• What Makes a Child Smart? 8 Myths Debunked
  • This article first appeared in the June 2004 issue of Smart Parenting magazine

    With society’s quest to raise a smarter generation, we hear more and more scientific breakthroughs on brain development. And these developments are now challenging our old ideas about intelligence, most of which are based on wishful thinking than on hard evidence.

    Here are some common myths about intelligence and what experts have to say about them:  

    1. A wide forehead or a bigger head indicates greater intelligence.
    According to Diane Bales, an American human development specialist: “A bigger head doesn’t necessarily mean a bigger brain. And having a bigger brain doesn’t make you smarter. Dolphins actually have larger brains than humans. And rat brains have more cells per cubic inch. Humans are more intelligent because our brains have been fine-tuned to be more efficient.”

    2. Listening to Mozart and other classical music makes for a smart kid.
    In 1993, a study called the “Mozart Effect” suggested that children who listened to classical music at a young age developed higher IQs than those who did not. Findings were widely reported and applied, but recent studies in professional journals have debunked it as “illusory.”

    Common knowledge in the field of developmental psychology now holds that young brains develop through multi-sensory stimulation, which may include any type of music -- whether it’s pop, classical, or even a child’s own compositions on a xylophone.

    Thus, while listening to Mozart is not bad at all, you could just as well sing lullabies, or play any other type of music you want. “Music is wonderful for a child. It has its benefits too. It influences him and sets his moods and emotions,” says Mariel Labayen, program director of Action Kidz Child Center.

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    3. “Maybe it’s the milk!”
    Maybe not. While most of the nutrients found in milk formulas are good for the child’s brain and body, brain development doesn’t happen by drinking milk alone. It may be true that some gifted children used brain-enhancing milk, but not all babies who drank the same milk became smart.

    “Learning happens when we provide children with rich educational experiences and expose them to different challenges and first-hand learning. But if a child is happy with the milk he drinks or the food he eats, he has a better disposition in life. And if they are happy and content, kids can better appreciate things around them,” adds Labayen.

    4. Brain development is completely genetic.
    Studies point out that early experience is very important in brain development. Says Bales: “The baby’s day-to-day experiences help decide how her brain cells will connect to each other. And if the baby does not have certain kinds of experiences, some areas of the brain will not make the necessary connections.”

    5. What happens before birth does not affect learning.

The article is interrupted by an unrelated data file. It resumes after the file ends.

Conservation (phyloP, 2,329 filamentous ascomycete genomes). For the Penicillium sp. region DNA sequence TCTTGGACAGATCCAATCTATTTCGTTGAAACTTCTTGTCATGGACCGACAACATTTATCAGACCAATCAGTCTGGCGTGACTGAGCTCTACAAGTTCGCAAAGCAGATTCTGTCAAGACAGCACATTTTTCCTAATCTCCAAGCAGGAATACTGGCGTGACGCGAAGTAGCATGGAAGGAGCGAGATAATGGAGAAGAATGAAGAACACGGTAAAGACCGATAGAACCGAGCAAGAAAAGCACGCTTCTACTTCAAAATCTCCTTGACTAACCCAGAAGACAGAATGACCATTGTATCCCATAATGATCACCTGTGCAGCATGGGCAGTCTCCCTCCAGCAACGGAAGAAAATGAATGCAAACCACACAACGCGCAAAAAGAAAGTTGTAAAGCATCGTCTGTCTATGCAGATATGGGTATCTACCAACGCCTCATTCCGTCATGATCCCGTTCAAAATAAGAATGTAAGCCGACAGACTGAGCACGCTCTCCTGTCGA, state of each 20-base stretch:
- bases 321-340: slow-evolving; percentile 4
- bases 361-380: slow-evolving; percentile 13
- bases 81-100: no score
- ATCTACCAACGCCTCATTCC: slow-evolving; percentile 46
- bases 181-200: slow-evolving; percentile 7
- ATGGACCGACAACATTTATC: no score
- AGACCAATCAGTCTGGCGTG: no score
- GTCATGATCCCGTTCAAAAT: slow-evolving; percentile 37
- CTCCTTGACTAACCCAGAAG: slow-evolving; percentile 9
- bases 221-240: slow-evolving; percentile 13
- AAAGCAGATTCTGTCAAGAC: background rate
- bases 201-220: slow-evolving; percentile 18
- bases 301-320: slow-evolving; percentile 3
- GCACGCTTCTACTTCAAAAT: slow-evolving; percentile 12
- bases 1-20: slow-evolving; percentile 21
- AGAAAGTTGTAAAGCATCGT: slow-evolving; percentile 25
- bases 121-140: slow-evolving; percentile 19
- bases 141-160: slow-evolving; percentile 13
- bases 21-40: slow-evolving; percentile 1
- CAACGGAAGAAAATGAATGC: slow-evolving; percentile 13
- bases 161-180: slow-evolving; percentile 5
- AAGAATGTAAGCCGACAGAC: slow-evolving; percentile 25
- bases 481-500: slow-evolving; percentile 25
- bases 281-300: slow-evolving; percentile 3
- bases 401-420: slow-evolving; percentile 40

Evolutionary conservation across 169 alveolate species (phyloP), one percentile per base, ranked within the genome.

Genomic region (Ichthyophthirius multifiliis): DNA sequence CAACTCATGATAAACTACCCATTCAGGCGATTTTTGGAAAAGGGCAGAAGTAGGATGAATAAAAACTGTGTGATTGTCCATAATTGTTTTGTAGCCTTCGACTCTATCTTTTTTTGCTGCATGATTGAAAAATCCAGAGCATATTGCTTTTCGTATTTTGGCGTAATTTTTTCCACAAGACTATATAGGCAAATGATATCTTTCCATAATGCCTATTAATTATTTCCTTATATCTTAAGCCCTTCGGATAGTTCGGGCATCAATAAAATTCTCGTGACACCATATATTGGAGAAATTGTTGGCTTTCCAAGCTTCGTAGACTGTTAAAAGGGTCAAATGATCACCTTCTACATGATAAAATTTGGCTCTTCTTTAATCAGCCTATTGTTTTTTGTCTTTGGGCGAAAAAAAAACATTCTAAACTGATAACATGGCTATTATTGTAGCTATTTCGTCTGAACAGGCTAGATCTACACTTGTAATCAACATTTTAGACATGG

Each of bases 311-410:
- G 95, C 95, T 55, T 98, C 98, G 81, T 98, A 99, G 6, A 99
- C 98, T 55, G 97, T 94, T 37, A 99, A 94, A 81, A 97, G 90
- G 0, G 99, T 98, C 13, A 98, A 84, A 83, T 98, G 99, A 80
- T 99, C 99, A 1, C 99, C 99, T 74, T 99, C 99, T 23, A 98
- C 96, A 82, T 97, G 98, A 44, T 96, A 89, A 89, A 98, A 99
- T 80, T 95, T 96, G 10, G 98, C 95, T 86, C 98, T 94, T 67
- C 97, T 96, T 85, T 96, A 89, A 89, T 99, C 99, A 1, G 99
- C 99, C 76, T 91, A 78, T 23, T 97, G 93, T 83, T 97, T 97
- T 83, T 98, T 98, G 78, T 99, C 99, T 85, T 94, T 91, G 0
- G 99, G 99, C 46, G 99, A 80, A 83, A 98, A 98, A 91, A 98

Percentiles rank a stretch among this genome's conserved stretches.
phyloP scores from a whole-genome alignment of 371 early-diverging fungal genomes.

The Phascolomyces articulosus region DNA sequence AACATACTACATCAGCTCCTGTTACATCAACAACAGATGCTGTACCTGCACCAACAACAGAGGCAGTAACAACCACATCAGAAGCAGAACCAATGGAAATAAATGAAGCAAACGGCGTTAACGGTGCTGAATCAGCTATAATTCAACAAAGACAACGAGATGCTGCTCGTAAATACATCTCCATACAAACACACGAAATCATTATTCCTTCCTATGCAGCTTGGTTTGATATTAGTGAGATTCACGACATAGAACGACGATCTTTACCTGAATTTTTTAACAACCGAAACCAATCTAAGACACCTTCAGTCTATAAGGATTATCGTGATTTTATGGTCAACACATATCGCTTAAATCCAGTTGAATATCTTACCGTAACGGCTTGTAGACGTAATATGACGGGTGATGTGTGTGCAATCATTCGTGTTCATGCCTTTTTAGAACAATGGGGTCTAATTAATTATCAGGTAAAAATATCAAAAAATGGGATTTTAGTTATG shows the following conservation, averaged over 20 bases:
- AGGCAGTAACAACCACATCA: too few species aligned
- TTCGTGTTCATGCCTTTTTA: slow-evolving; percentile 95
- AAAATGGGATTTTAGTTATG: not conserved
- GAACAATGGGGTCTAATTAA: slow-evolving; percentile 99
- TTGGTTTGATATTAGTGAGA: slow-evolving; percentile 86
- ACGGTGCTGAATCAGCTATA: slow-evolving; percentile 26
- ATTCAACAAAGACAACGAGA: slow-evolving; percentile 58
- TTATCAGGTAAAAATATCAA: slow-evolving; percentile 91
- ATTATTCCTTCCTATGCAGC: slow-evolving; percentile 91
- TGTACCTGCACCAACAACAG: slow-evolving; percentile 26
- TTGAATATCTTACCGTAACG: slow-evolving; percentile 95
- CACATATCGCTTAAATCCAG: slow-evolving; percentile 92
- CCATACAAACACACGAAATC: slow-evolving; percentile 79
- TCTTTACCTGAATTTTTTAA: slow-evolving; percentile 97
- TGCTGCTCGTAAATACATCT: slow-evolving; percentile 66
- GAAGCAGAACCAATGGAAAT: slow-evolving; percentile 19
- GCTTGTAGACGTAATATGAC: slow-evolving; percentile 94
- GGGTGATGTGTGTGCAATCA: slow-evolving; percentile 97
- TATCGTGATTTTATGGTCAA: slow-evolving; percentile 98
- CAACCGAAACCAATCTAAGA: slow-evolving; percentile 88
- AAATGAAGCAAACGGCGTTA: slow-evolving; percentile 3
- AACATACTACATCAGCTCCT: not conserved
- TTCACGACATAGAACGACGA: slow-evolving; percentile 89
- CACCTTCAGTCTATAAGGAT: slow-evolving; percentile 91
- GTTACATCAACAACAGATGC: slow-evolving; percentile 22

Not so. Poor nutrition and exposure to drugs and alcohol can lead to serious problems in brain development even before birth. A developing fetus needs adequate nutrition to develop properly. If the fetus does not receive enough folic acid early in development, certain neural birth defects can happen.

    “A fetus exposed to alcohol or other drugs before birth may not develop normally. If the mother drinks alcohol during pregnancy, the baby is at risk for developing Fetal Alcohol Syndrome (FAS). Babies with FAS tend to have heart problems and be hyperactive. And most FAS babies have below-normal intelligence,” claims Bales.

    6. The brain is completely developed at birth.
    Bales’ research shows that most of the brain’s cells are formed before birth. But the cells actually make most of their connections with other cells during the first three years of life. And even after age three, the brain’s structure continues to change as connections are refined based on experience.

    7. The brain grows steadily across childhood.
    The human brain actually develops in spurts. There are “prime times” when the brain is best equipped to learn certain skills. “Babies and young children learn languages more easily than adults because their brains are still developing language connections,” adds Bales.

    8. Expensive toys develop brain power.
    Such products that seem to give children an intellectual advantage have collected endorsements from various prestigious sources. But interviews with those organizations would reveal that such products are recommended because children like them and parents trust them for safety. But do they increase intelligence? Not likely, even according to those who gave the thumbs up.

    “What children need most are loving care and new experiences,” says Bales. “But these experiences don’t need to be expensive. Talk and sing to your baby. Go on a daily walk and point out some of the things you see. Visit the library and pick out a book on a new topic. Sharing time with your child and exposing him to new things goes a long way toward helping his brain develop.”

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